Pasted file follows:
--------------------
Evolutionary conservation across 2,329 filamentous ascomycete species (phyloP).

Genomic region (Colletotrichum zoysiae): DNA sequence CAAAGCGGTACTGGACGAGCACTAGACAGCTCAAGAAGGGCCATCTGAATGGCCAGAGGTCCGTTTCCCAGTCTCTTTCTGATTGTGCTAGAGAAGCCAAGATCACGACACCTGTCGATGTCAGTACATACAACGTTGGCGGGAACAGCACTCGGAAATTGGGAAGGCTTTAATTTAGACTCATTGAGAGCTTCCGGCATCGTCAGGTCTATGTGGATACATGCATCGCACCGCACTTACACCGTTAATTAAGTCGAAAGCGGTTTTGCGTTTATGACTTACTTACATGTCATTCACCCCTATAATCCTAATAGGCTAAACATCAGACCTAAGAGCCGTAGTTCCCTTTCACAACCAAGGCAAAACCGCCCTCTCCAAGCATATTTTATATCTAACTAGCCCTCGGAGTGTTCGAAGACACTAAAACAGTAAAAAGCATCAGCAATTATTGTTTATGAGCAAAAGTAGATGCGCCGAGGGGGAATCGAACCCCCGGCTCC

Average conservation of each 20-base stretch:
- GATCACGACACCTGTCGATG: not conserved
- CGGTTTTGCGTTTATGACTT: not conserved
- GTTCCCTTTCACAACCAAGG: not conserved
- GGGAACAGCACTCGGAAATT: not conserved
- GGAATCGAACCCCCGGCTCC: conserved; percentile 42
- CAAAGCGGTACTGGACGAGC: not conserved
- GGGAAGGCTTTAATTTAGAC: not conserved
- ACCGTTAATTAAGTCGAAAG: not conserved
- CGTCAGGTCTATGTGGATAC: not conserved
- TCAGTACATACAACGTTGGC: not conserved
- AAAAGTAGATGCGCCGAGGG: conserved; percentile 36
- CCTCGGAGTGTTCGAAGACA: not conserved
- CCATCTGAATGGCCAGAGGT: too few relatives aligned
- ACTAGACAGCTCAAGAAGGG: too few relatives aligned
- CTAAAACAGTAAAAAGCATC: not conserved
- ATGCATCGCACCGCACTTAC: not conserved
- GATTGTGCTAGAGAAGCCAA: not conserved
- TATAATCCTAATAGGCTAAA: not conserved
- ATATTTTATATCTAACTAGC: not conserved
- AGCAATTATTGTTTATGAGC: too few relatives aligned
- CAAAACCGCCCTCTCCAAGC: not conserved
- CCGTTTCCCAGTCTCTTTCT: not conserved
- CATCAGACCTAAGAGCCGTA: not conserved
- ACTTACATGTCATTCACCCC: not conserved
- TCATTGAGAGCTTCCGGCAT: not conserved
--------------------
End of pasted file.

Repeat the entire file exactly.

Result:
Evolutionary conservation across 2,329 filamentous ascomycete species (phyloP).

Genomic region (Colletotrichum zoysiae): DNA sequence CAAAGCGGTACTGGACGAGCACTAGACAGCTCAAGAAGGGCCATCTGAATGGCCAGAGGTCCGTTTCCCAGTCTCTTTCTGATTGTGCTAGAGAAGCCAAGATCACGACACCTGTCGATGTCAGTACATACAACGTTGGCGGGAACAGCACTCGGAAATTGGGAAGGCTTTAATTTAGACTCATTGAGAGCTTCCGGCATCGTCAGGTCTATGTGGATACATGCATCGCACCGCACTTACACCGTTAATTAAGTCGAAAGCGGTTTTGCGTTTATGACTTACTTACATGTCATTCACCCCTATAATCCTAATAGGCTAAACATCAGACCTAAGAGCCGTAGTTCCCTTTCACAACCAAGGCAAAACCGCCCTCTCCAAGCATATTTTATATCTAACTAGCCCTCGGAGTGTTCGAAGACACTAAAACAGTAAAAAGCATCAGCAATTATTGTTTATGAGCAAAAGTAGATGCGCCGAGGGGGAATCGAACCCCCGGCTCC

Average conservation of each 20-base stretch:
- GATCACGACACCTGTCGATG: not conserved
- CGGTTTTGCGTTTATGACTT: not conserved
- GTTCCCTTTCACAACCAAGG: not conserved
- GGGAACAGCACTCGGAAATT: not conserved
- GGAATCGAACCCCCGGCTCC: conserved; percentile 42
- CAAAGCGGTACTGGACGAGC: not conserved
- GGGAAGGCTTTAATTTAGAC: not conserved
- ACCGTTAATTAAGTCGAAAG: not conserved
- CGTCAGGTCTATGTGGATAC: not conserved
- TCAGTACATACAACGTTGGC: not conserved
- AAAAGTAGATGCGCCGAGGG: conserved; percentile 36
- CCTCGGAGTGTTCGAAGACA: not conserved
- CCATCTGAATGGCCAGAGGT: too few relatives aligned
- ACTAGACAGCTCAAGAAGGG: too few relatives aligned
- CTAAAACAGTAAAAAGCATC: not conserved
- ATGCATCGCACCGCACTTAC: not conserved
- GATTGTGCTAGAGAAGCCAA: not conserved
- TATAATCCTAATAGGCTAAA: not conserved
- ATATTTTATATCTAACTAGC: not conserved
- AGCAATTATTGTTTATGAGC: too few relatives aligned
- CAAAACCGCCCTCTCCAAGC: not conserved
- CCGTTTCCCAGTCTCTTTCT: not conserved
- CATCAGACCTAAGAGCCGTA: not conserved
- ACTTACATGTCATTCACCCC: not conserved
- TCATTGAGAGCTTCCGGCAT: not conserved